Hollow walls are an effective way of protecting a home from moisture.
The hollow walls: definition
The hollow walls of a house are also called double walls. They consist of several parts:
- An inner wall (also called bearing wall), made of blocks of clay, concrete blocks, silico-limestone blocks, or a wooden frame.
- An outer wall which acts as facing, terracotta, concrete or natural stone.
- The space between these two walls is called coulisse. This can be filled partially or completely with insulation.
- An anchor hook possibly connects the walls between them.
- Finally, a coating is applied on the inner wall.
The hollow wall is particularly used in regions of northern Europe prone to heavy rainfall, because it is very tight. Indeed, the outer wall forms a barrier against rainwater. Depending on the material in which the wall is made, it can either absorb rainwater or allow it to flow along the wall. In all cases, the water does not reach the inner layer, and the building is therefore protected from moisture.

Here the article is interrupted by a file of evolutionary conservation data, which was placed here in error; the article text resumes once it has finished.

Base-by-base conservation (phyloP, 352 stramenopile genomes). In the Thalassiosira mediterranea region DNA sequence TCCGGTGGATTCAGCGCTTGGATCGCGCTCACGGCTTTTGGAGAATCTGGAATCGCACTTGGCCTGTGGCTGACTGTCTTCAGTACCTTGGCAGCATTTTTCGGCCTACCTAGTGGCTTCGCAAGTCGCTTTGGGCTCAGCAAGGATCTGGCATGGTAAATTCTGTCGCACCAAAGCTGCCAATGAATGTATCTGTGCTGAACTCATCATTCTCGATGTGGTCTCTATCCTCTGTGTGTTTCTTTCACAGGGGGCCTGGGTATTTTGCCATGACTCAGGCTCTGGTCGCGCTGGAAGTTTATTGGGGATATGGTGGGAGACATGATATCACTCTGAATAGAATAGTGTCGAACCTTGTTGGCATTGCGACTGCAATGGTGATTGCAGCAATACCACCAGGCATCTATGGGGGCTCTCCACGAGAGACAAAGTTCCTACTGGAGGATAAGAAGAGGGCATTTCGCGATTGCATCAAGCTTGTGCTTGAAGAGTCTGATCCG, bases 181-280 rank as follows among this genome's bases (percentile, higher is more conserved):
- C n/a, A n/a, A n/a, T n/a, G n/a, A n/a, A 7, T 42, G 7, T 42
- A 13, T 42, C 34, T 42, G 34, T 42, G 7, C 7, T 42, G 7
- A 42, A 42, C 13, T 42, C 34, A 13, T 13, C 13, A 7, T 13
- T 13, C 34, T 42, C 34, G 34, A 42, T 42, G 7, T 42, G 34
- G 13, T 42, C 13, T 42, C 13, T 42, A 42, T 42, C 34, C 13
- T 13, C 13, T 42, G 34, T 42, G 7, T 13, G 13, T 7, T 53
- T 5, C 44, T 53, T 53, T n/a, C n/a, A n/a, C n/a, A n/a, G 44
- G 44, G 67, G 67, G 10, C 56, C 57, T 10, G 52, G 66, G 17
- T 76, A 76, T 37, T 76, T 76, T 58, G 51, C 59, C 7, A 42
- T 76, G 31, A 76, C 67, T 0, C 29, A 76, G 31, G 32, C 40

The insulation of a hollow wall
The hollow walls can be isolated in different ways. The insulation is put in place at the slide. This can be:
- Partially filledThe insulating material is placed in the slide against the inner wall. A gap of 3 cm is then left between this insulating material and the outer wall.
- Fully completed: an insulating material completely fills the slide.
- Left emptyIn this case, it is possible to modulate the ventilation of the air layer.
Most of the time, the insulation used is a mineral wool. Contrary to popular belief, it does not absorb water, even when the slide of the hollow wall is filled with insulating material. Mineral wools are treated to be water repellent: they prevent the spread of rainwater in the building.